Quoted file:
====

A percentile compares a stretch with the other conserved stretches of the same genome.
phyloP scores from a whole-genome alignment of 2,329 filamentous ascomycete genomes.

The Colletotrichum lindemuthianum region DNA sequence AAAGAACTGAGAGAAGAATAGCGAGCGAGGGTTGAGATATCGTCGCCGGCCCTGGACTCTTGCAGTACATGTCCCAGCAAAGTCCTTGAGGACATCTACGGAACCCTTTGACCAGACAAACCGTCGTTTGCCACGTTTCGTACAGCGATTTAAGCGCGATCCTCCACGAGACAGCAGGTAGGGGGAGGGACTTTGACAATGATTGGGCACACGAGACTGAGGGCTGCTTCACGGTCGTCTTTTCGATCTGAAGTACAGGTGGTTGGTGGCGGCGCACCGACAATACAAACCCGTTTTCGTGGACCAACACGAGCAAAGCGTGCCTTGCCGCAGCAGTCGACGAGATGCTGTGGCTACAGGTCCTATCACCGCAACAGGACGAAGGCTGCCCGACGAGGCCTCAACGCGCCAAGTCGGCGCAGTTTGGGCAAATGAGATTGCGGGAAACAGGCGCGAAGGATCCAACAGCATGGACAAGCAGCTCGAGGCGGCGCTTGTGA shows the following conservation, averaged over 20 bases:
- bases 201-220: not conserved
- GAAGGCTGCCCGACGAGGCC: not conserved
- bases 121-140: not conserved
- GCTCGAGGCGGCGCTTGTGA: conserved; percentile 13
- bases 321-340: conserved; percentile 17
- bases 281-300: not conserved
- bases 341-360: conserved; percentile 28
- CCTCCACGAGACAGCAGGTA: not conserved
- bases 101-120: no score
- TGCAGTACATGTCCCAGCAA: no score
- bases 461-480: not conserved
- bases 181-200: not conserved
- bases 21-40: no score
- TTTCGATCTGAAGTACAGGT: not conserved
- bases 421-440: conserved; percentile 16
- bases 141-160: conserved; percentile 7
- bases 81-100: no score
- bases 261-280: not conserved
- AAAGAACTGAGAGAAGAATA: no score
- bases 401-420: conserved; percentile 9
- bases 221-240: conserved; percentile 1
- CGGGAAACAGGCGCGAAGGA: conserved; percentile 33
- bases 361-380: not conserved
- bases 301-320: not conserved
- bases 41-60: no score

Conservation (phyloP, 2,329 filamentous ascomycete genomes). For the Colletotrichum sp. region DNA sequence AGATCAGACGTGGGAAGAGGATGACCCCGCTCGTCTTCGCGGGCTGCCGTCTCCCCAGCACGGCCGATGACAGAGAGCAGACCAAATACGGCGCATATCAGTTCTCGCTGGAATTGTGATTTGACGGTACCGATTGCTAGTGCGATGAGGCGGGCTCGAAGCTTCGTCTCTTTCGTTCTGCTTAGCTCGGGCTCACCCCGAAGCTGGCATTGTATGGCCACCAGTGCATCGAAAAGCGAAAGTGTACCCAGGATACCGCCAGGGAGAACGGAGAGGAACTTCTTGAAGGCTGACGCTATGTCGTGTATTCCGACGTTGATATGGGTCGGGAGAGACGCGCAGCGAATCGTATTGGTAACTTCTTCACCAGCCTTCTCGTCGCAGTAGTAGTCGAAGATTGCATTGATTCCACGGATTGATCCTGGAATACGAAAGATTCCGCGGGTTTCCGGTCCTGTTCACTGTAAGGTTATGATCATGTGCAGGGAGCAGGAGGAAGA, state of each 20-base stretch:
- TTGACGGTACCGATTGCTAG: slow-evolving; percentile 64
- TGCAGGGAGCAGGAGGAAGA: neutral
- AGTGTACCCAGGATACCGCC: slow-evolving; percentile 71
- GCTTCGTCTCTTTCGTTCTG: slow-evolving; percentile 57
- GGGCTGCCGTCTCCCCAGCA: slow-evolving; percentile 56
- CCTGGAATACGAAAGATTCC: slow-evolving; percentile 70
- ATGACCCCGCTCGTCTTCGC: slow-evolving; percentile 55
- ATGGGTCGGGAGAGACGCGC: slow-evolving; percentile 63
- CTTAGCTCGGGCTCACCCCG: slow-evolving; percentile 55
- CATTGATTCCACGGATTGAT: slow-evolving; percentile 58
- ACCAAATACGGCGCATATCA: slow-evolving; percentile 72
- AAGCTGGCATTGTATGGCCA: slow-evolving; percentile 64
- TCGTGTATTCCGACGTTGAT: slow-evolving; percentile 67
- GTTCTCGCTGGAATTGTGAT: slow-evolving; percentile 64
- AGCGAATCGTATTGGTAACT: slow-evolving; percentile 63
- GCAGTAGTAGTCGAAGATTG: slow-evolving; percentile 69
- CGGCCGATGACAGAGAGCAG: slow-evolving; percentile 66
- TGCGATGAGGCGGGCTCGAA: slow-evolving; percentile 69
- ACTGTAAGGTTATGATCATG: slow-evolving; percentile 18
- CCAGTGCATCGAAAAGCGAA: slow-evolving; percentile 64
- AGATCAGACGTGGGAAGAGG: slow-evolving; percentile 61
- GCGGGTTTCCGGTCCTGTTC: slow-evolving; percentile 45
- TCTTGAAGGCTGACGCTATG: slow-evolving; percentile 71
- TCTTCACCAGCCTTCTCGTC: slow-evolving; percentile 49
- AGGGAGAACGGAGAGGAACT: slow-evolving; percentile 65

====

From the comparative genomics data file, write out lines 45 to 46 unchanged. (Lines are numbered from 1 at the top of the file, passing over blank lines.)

- GCAGTAGTAGTCGAAGATTG: slow-evolving; percentile 69
- CGGCCGATGACAGAGAGCAG: slow-evolving; percentile 66